Unsanitary conditions at a packing plant that handled fresh cantaloupes from a Colorado farm likely contributed to one of the deadliest listeria outbreaks in U.S. history, health regulators said on Wednesday.
The most lethal outbreak of the foodborne bacteria in more than two decades has killed at least 25 people and sickened 123 others, also causing one woman to have a miscarriage, regulators said.
The U.S. Food and Drug Administration said the design of the packing plant allowed water to collect in pools and made it difficult to clean and sanitize the facility.
The firm was packing cantaloupes under unsanitary conditions where they may have become adulterated, said Sherri McGarry, a senior adviser at the FDA's Office of Foods.
The packing plant is part of Jensen Farms, the source of the tainted melons that were first investigated in late August and have infected people in 26 states.
McGarry said it was impossible to pinpoint exactly how the bacteria got into the plant, which, until the outbreak, had not been inspected by the FDA since it was registered in July of 2010.
Listeria monocytogenes is a frequent cause of U.S. food recalls in processed meats and cheeses, but contamination in fresh produce is a new and worrisome development.
While the number of cases linked to the cantaloupes is now decreasing, health officials said it was too soon to declare the outbreak over, at least until the end of the month. Listeria has a long incubation period, with symptoms sometimes not showing up until two months after people consume listeria-contaminated foods.
The elderly, pregnant women and people with weakened immune systems are most at risk. Symptoms include fever and muscle aches, sometimes preceded by diarrhea and other gastric problems.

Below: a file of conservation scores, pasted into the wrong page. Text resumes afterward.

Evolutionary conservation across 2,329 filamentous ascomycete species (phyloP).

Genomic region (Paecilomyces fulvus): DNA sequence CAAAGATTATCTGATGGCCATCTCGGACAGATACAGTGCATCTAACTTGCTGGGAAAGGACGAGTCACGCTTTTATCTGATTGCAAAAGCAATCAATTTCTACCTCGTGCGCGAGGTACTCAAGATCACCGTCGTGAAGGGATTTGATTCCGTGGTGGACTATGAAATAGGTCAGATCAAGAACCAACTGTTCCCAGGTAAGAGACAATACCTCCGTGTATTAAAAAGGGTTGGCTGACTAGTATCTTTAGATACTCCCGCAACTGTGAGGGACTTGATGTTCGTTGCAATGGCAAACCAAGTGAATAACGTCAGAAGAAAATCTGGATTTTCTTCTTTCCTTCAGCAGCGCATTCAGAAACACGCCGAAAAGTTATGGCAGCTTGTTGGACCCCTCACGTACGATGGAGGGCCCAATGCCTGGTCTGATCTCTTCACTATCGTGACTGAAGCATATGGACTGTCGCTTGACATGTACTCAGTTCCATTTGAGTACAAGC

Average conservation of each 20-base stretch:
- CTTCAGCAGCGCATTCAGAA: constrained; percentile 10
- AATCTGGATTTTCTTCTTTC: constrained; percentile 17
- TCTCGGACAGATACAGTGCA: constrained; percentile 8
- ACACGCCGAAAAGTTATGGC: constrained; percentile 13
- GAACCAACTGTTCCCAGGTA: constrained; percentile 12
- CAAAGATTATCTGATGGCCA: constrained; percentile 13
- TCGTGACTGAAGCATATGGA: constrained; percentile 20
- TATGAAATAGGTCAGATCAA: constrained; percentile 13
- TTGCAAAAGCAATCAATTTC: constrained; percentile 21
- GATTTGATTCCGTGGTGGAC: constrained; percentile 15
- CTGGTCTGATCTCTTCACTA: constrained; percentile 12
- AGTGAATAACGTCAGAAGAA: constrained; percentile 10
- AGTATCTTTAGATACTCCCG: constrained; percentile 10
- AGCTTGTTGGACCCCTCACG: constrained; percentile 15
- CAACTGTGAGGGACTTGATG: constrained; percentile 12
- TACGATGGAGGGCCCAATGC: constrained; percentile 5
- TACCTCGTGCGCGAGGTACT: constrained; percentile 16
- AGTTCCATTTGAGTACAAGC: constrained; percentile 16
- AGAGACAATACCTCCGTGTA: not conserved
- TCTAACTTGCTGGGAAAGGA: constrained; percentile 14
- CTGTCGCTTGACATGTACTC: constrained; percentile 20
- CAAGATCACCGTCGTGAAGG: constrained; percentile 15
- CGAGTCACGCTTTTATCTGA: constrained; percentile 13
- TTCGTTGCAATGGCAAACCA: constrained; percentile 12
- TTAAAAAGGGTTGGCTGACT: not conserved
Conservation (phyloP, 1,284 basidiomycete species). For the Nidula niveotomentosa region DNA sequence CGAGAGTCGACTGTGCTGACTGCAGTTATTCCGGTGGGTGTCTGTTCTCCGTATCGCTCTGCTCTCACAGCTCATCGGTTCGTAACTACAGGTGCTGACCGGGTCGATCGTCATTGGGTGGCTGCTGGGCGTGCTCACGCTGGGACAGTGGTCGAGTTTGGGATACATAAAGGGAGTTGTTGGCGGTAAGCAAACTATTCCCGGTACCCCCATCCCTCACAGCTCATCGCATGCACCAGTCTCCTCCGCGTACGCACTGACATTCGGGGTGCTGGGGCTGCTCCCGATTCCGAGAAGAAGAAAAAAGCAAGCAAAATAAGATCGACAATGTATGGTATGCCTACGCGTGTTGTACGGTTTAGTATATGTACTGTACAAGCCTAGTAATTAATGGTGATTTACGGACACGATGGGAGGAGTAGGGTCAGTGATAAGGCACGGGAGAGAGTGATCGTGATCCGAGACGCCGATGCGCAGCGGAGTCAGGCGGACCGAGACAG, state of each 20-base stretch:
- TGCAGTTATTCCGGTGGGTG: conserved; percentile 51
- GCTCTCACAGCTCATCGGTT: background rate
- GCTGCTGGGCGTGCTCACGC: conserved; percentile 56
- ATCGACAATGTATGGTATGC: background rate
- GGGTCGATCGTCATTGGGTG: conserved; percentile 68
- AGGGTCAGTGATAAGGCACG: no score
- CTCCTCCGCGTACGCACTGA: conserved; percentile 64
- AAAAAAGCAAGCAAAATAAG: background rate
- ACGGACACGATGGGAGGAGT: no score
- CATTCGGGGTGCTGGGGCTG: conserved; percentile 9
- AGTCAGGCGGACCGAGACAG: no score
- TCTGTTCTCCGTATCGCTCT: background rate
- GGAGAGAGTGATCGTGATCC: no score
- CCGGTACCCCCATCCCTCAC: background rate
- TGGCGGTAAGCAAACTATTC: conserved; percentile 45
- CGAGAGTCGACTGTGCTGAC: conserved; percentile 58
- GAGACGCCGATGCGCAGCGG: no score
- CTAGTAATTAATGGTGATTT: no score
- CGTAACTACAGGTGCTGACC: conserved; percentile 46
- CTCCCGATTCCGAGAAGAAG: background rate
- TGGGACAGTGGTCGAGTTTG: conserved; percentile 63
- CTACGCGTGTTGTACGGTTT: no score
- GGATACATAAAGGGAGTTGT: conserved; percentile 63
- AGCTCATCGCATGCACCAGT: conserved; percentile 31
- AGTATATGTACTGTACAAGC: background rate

The Jensen Farms listeria outbreak is the deadliest since 1985, when poorly pasteurized Mexican-style soft cheese killed 48 people and infected 148 others.
Listeria is present in many parts of the agricultural environment, from decaying vegetation to the fields where food is grown. But it rarely causes serious illness.
The organism needs to get on food and grow to levels where it can cause disease. Since it can grow at low temperatures, that can happen anywhere along the food chain.
The listeria could have come to the Colorado plant from trucks carrying the cantaloupe, or from the fields where the fruit is grown, the FDA said.
FDA officials said the Colorado packing facility was not typical. There's no reason to believe these factors are indicative of practices throughout the industry, McGarry said.
Both the FDA and Jensen Farms said the packing facility would not distribute more food until the agency deemed it safe. The facility is not currently open, since the growing season is over.
Our operation will not resume until we have done everything in our power to ensure the safety of our products, said a woman who answered the phone at Jensen Farms but declined to give her name.